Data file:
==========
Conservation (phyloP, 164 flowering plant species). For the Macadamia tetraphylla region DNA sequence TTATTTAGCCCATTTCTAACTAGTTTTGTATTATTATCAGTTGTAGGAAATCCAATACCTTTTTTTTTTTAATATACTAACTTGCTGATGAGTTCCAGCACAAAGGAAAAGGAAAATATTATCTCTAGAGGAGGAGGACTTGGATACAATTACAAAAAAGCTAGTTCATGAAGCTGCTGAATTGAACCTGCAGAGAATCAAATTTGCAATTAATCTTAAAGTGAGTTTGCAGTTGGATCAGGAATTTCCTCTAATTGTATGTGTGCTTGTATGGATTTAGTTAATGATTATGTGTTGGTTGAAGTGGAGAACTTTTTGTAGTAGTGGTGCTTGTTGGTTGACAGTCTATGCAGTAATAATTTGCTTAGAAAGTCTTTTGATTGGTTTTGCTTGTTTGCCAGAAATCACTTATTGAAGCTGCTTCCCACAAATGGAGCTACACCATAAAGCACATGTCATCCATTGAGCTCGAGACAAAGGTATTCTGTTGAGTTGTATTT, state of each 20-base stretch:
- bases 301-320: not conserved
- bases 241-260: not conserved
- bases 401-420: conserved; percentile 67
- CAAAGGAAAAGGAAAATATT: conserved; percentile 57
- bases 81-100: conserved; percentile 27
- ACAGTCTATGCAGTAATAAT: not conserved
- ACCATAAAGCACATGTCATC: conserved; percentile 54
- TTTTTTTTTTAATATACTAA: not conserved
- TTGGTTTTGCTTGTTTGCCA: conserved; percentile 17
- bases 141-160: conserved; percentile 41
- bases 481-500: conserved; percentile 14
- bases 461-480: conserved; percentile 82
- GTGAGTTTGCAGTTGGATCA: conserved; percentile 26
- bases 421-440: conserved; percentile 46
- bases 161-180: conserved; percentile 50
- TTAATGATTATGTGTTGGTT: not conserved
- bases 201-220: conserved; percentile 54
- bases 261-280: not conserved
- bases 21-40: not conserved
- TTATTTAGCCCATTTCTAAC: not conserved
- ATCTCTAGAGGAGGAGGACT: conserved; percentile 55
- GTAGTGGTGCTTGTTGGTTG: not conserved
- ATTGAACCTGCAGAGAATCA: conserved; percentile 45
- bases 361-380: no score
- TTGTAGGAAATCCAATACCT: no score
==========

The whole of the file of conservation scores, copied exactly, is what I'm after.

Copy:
Conservation (phyloP, 164 flowering plant species). For the Macadamia tetraphylla region DNA sequence TTATTTAGCCCATTTCTAACTAGTTTTGTATTATTATCAGTTGTAGGAAATCCAATACCTTTTTTTTTTTAATATACTAACTTGCTGATGAGTTCCAGCACAAAGGAAAAGGAAAATATTATCTCTAGAGGAGGAGGACTTGGATACAATTACAAAAAAGCTAGTTCATGAAGCTGCTGAATTGAACCTGCAGAGAATCAAATTTGCAATTAATCTTAAAGTGAGTTTGCAGTTGGATCAGGAATTTCCTCTAATTGTATGTGTGCTTGTATGGATTTAGTTAATGATTATGTGTTGGTTGAAGTGGAGAACTTTTTGTAGTAGTGGTGCTTGTTGGTTGACAGTCTATGCAGTAATAATTTGCTTAGAAAGTCTTTTGATTGGTTTTGCTTGTTTGCCAGAAATCACTTATTGAAGCTGCTTCCCACAAATGGAGCTACACCATAAAGCACATGTCATCCATTGAGCTCGAGACAAAGGTATTCTGTTGAGTTGTATTT, state of each 20-base stretch:
- bases 301-320: not conserved
- bases 241-260: not conserved
- bases 401-420: conserved; percentile 67
- CAAAGGAAAAGGAAAATATT: conserved; percentile 57
- bases 81-100: conserved; percentile 27
- ACAGTCTATGCAGTAATAAT: not conserved
- ACCATAAAGCACATGTCATC: conserved; percentile 54
- TTTTTTTTTTAATATACTAA: not conserved
- TTGGTTTTGCTTGTTTGCCA: conserved; percentile 17
- bases 141-160: conserved; percentile 41
- bases 481-500: conserved; percentile 14
- bases 461-480: conserved; percentile 82
- GTGAGTTTGCAGTTGGATCA: conserved; percentile 26
- bases 421-440: conserved; percentile 46
- bases 161-180: conserved; percentile 50
- TTAATGATTATGTGTTGGTT: not conserved
- bases 201-220: conserved; percentile 54
- bases 261-280: not conserved
- bases 21-40: not conserved
- TTATTTAGCCCATTTCTAAC: not conserved
- ATCTCTAGAGGAGGAGGACT: conserved; percentile 55
- GTAGTGGTGCTTGTTGGTTG: not conserved
- ATTGAACCTGCAGAGAATCA: conserved; percentile 45
- bases 361-380: no score
- TTGTAGGAAATCCAATACCT: no score